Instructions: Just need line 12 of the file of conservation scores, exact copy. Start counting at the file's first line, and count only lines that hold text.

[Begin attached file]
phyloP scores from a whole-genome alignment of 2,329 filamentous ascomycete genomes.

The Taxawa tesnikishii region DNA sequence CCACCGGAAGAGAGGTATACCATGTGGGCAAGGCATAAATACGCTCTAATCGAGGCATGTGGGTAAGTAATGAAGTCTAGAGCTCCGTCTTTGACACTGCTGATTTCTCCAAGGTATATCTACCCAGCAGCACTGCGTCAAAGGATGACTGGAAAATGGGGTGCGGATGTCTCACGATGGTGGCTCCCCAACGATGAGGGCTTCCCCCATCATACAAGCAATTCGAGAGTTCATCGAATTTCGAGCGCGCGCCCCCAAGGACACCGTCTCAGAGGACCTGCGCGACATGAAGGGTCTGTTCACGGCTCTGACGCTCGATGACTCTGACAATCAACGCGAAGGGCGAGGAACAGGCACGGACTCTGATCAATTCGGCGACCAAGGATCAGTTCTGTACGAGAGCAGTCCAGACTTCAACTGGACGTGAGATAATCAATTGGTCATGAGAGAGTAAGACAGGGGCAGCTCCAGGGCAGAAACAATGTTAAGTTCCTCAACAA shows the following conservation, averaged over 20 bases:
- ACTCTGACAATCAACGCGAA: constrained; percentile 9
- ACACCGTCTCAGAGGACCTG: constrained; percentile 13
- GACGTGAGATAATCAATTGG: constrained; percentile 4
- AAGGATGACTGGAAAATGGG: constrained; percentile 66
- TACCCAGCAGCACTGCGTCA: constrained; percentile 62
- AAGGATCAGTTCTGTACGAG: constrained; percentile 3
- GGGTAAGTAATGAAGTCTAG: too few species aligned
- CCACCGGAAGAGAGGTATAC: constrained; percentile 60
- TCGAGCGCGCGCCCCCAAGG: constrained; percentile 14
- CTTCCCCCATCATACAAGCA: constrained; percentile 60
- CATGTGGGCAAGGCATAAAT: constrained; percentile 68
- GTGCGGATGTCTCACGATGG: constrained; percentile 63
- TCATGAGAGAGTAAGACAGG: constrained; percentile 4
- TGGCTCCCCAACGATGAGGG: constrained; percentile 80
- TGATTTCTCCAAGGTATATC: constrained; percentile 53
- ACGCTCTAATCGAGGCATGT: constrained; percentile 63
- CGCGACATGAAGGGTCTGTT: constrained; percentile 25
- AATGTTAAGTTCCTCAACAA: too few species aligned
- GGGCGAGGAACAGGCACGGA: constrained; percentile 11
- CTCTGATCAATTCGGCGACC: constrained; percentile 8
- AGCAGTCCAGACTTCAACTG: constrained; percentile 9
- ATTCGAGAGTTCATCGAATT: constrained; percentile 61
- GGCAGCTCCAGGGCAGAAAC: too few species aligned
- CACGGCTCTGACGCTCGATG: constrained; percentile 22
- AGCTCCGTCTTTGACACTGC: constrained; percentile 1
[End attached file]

- CTTCCCCCATCATACAAGCA: constrained; percentile 60